One Year

On Saturday, we will celebrate one year from the day Tessa walked out of the hospital after her final round of chemotherapy.  My little baby bird, blowing kisses and making her way through a bubble parade toward sweet freedom.  Bittersweet freedom, that is.  We hauled our things to the car and headed for home, anticipating that final homecoming and the chance to get our lives back after cancer tried to take it all away.  No more dated events in our family history that would be marked in sadness because of leukemia.  It was the end of an era.

Some warned us about life after treatment; preparing me for the unforeseen part of this fight that can come when all is said and done.  But I wrote it off.  Because I thought what we needed most was to be free of treatment and back together at home as a family of five.  The last twelve months of rebuilding our fragile structure, post-treatment, proved harder than I allowed myself to be aware of. At first glance, we were solid.  We took care of our kids, got right back to work, bought a campsite and dreamed about what our future would be.  We traveled to Disney World and sent Tessa to school for the first time.  But things were different; and we had to learn to cope with the tides of leukemia, even though we successfully brought Tessa home with us.  People would comment “how strong we were,” assuming that our lives had slid perfectly back into place. Eventually my confidence in the words of others faded. Instead of saying thank you, I would smile to save what little face I could bare. Just because it was over did not ever mean than it was really over. There were scars, not visible to onlookers, but present to us.  Life moved on without addressing the damage, but knowing full well that it is there.  That was then.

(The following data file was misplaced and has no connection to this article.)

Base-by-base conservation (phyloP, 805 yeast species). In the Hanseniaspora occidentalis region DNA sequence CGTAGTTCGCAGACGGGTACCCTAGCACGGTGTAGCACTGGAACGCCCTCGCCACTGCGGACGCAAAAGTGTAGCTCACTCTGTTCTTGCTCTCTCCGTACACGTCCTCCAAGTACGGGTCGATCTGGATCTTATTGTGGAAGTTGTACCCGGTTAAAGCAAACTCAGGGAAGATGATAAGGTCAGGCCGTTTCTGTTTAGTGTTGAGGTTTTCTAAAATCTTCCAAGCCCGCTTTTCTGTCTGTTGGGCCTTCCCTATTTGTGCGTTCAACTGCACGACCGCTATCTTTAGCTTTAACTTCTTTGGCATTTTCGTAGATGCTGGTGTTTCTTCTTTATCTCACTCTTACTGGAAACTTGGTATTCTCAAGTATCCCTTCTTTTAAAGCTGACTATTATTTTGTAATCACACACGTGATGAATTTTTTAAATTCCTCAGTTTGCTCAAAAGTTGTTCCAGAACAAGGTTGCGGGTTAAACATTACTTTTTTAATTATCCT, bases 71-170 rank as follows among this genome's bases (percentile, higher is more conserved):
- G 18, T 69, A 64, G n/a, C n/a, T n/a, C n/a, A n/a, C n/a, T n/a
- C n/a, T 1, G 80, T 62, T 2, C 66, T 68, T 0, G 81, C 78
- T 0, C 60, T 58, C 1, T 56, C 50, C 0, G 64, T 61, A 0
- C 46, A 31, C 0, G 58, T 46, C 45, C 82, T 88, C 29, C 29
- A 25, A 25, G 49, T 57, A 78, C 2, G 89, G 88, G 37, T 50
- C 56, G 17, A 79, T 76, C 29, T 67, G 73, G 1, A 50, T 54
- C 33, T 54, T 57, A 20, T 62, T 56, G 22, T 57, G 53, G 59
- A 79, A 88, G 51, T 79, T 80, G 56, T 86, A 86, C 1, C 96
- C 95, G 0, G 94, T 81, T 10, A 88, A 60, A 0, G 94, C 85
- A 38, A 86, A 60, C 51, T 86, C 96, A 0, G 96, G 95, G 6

Relax.  What I know now is that all of this was and is normal.  Totally and weirdly normal.  The kind that is okay, but not okay at the same time.  It is a process, much like the various components of our life. We have to navigate every stage, even the most undesirable.  I am grateful for time that has allowed healing over the last year.  We learned how to love in ways that made us reevaluate the past, present and future.  We did it.  All five of us.  We carried Tessa through the unimaginable.